From a photograph by Solomon D. Butcher of four daughters of rancher Joseph M. Chrisman, at their sod house in Custer County, Nebraska. From left to right, Harriet, Elizabeth, Lucie, and Ruth. Photographed in 1886.

Monday, November 23, 2009

Tobacco Curing in the Barn

A familiar autumn scene in Kentucky




This barn has tobacco hanging in it, visible through the doors. This is almost certainly burley tobacco, a variety that has light colored leaves; however, dark tobacco is sometimes air-cured also. The curing process typically lasts for a couple of months, It creates a dried leaf that is high in nicotine and low in sugar. When the weather gets a little colder, farmers will be removing the leaves from the stalks, packing and binding them into bales, and sending the finished product to the factory.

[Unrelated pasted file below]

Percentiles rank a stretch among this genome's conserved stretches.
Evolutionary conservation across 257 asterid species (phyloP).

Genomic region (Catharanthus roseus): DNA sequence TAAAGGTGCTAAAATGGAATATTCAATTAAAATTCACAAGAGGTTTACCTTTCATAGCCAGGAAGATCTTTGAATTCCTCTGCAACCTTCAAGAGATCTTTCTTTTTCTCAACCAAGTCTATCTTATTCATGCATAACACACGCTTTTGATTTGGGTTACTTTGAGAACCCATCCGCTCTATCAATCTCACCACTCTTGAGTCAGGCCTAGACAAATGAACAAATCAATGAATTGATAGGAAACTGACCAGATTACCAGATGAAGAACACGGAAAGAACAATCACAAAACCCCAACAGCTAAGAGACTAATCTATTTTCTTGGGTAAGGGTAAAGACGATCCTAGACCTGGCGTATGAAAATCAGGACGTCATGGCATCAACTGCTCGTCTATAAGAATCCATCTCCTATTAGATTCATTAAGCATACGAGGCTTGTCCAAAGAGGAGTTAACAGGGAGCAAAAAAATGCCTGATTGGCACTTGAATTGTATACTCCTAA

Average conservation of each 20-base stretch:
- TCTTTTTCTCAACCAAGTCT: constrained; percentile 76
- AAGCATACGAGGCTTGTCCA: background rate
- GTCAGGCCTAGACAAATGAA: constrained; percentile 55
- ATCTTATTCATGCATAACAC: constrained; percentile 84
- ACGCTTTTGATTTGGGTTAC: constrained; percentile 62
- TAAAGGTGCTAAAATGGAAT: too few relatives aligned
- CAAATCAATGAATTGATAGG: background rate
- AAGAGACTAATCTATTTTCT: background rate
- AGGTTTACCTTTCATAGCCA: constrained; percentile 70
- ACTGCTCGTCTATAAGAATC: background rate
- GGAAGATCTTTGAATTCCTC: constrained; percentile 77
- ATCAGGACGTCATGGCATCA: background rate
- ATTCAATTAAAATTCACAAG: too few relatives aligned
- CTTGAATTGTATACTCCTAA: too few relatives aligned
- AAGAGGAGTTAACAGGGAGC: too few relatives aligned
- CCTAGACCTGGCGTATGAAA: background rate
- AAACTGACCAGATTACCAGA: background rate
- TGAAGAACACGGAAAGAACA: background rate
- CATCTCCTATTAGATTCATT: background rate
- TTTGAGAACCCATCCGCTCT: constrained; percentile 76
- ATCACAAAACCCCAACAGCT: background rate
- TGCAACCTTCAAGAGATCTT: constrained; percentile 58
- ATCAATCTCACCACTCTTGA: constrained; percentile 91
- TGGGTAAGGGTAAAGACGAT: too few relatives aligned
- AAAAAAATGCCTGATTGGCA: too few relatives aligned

Update: This afternoon, I saw a farmer in his pickup truck, pulling a big trailer-load of tobacco stems. So that means that tobacco stripping is already under way.

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CONTENTMENT: Keep your heart free from hate, your mind from worry, live simply, expect little, give much, sing often, pray always, forget self, think of others and their feelings, fill your heart with love, scatter sunshine. These are the tried links in the golden chain of contentment.
(Author unknown)

IT IS STILL BEST to be honest and truthful; to make the most of what we have; to be happy with simple pleasure; and to be cheerful and have courage when things go wrong.
(Laura Ingalls Wilder, 1867-1957)

Thanks for reading.